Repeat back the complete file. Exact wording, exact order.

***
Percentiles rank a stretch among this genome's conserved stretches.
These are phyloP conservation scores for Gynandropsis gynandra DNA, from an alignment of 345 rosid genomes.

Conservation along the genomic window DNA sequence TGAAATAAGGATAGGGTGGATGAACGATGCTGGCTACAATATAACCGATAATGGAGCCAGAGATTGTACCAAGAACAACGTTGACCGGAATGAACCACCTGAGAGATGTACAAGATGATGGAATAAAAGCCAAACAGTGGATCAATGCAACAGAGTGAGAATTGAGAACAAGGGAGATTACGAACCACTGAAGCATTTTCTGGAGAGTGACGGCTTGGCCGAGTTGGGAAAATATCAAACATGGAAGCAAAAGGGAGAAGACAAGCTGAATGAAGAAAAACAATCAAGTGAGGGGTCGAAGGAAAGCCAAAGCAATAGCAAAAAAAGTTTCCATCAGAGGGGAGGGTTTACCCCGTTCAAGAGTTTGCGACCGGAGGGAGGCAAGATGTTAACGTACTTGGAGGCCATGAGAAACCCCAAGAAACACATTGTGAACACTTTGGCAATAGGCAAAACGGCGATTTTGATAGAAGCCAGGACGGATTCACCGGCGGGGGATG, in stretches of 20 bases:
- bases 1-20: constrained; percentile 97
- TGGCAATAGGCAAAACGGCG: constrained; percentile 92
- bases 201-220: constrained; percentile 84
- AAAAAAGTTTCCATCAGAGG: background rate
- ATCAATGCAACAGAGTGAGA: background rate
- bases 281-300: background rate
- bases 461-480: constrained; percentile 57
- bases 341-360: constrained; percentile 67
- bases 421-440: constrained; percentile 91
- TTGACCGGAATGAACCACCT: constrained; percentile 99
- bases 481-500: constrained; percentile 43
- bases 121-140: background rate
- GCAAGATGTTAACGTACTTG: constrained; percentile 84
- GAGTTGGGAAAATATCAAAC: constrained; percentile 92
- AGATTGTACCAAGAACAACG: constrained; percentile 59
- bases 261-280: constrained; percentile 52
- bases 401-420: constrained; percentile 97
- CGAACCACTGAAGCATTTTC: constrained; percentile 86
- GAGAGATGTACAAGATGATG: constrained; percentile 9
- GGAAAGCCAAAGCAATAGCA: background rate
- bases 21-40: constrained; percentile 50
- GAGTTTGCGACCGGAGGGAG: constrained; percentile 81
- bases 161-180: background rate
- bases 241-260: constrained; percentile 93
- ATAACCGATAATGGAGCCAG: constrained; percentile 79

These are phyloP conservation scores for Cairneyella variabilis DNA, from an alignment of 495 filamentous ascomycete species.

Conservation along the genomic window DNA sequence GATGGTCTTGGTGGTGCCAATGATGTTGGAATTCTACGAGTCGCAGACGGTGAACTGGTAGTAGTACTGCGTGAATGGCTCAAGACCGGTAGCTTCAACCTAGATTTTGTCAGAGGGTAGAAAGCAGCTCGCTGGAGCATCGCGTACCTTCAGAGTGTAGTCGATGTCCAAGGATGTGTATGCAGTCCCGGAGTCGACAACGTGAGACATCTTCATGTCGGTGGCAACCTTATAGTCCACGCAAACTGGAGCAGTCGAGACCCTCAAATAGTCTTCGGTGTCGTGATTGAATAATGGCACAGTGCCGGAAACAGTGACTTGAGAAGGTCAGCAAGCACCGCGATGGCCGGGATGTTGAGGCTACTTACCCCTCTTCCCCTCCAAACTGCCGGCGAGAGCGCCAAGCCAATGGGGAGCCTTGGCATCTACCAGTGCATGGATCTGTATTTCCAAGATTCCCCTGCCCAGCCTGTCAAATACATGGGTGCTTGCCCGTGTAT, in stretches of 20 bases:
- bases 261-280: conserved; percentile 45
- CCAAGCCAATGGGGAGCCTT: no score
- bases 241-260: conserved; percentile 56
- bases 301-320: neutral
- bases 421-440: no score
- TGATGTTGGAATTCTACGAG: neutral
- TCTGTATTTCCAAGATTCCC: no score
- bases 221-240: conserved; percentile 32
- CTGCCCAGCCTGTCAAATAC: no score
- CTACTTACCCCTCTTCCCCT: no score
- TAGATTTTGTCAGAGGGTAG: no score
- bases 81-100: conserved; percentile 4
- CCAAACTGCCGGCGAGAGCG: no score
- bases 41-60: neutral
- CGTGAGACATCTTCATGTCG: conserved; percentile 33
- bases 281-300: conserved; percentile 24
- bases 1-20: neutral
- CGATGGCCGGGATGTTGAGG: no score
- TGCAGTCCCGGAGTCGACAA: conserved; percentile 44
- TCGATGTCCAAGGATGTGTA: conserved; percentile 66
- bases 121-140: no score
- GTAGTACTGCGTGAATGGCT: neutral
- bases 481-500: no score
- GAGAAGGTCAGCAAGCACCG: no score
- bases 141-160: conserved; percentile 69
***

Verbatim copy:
Percentiles rank a stretch among this genome's conserved stretches.
These are phyloP conservation scores for Gynandropsis gynandra DNA, from an alignment of 345 rosid genomes.

Conservation along the genomic window DNA sequence TGAAATAAGGATAGGGTGGATGAACGATGCTGGCTACAATATAACCGATAATGGAGCCAGAGATTGTACCAAGAACAACGTTGACCGGAATGAACCACCTGAGAGATGTACAAGATGATGGAATAAAAGCCAAACAGTGGATCAATGCAACAGAGTGAGAATTGAGAACAAGGGAGATTACGAACCACTGAAGCATTTTCTGGAGAGTGACGGCTTGGCCGAGTTGGGAAAATATCAAACATGGAAGCAAAAGGGAGAAGACAAGCTGAATGAAGAAAAACAATCAAGTGAGGGGTCGAAGGAAAGCCAAAGCAATAGCAAAAAAAGTTTCCATCAGAGGGGAGGGTTTACCCCGTTCAAGAGTTTGCGACCGGAGGGAGGCAAGATGTTAACGTACTTGGAGGCCATGAGAAACCCCAAGAAACACATTGTGAACACTTTGGCAATAGGCAAAACGGCGATTTTGATAGAAGCCAGGACGGATTCACCGGCGGGGGATG, in stretches of 20 bases:
- bases 1-20: constrained; percentile 97
- TGGCAATAGGCAAAACGGCG: constrained; percentile 92
- bases 201-220: constrained; percentile 84
- AAAAAAGTTTCCATCAGAGG: background rate
- ATCAATGCAACAGAGTGAGA: background rate
- bases 281-300: background rate
- bases 461-480: constrained; percentile 57
- bases 341-360: constrained; percentile 67
- bases 421-440: constrained; percentile 91
- TTGACCGGAATGAACCACCT: constrained; percentile 99
- bases 481-500: constrained; percentile 43
- bases 121-140: background rate
- GCAAGATGTTAACGTACTTG: constrained; percentile 84
- GAGTTGGGAAAATATCAAAC: constrained; percentile 92
- AGATTGTACCAAGAACAACG: constrained; percentile 59
- bases 261-280: constrained; percentile 52
- bases 401-420: constrained; percentile 97
- CGAACCACTGAAGCATTTTC: constrained; percentile 86
- GAGAGATGTACAAGATGATG: constrained; percentile 9
- GGAAAGCCAAAGCAATAGCA: background rate
- bases 21-40: constrained; percentile 50
- GAGTTTGCGACCGGAGGGAG: constrained; percentile 81
- bases 161-180: background rate
- bases 241-260: constrained; percentile 93
- ATAACCGATAATGGAGCCAG: constrained; percentile 79

These are phyloP conservation scores for Cairneyella variabilis DNA, from an alignment of 495 filamentous ascomycete species.

Conservation along the genomic window DNA sequence GATGGTCTTGGTGGTGCCAATGATGTTGGAATTCTACGAGTCGCAGACGGTGAACTGGTAGTAGTACTGCGTGAATGGCTCAAGACCGGTAGCTTCAACCTAGATTTTGTCAGAGGGTAGAAAGCAGCTCGCTGGAGCATCGCGTACCTTCAGAGTGTAGTCGATGTCCAAGGATGTGTATGCAGTCCCGGAGTCGACAACGTGAGACATCTTCATGTCGGTGGCAACCTTATAGTCCACGCAAACTGGAGCAGTCGAGACCCTCAAATAGTCTTCGGTGTCGTGATTGAATAATGGCACAGTGCCGGAAACAGTGACTTGAGAAGGTCAGCAAGCACCGCGATGGCCGGGATGTTGAGGCTACTTACCCCTCTTCCCCTCCAAACTGCCGGCGAGAGCGCCAAGCCAATGGGGAGCCTTGGCATCTACCAGTGCATGGATCTGTATTTCCAAGATTCCCCTGCCCAGCCTGTCAAATACATGGGTGCTTGCCCGTGTAT, in stretches of 20 bases:
- bases 261-280: conserved; percentile 45
- CCAAGCCAATGGGGAGCCTT: no score
- bases 241-260: conserved; percentile 56
- bases 301-320: neutral
- bases 421-440: no score
- TGATGTTGGAATTCTACGAG: neutral
- TCTGTATTTCCAAGATTCCC: no score
- bases 221-240: conserved; percentile 32
- CTGCCCAGCCTGTCAAATAC: no score
- CTACTTACCCCTCTTCCCCT: no score
- TAGATTTTGTCAGAGGGTAG: no score
- bases 81-100: conserved; percentile 4
- CCAAACTGCCGGCGAGAGCG: no score
- bases 41-60: neutral
- CGTGAGACATCTTCATGTCG: conserved; percentile 33
- bases 281-300: conserved; percentile 24
- bases 1-20: neutral
- CGATGGCCGGGATGTTGAGG: no score
- TGCAGTCCCGGAGTCGACAA: conserved; percentile 44
- TCGATGTCCAAGGATGTGTA: conserved; percentile 66
- bases 121-140: no score
- GTAGTACTGCGTGAATGGCT: neutral
- bases 481-500: no score
- GAGAAGGTCAGCAAGCACCG: no score
- bases 141-160: conserved; percentile 69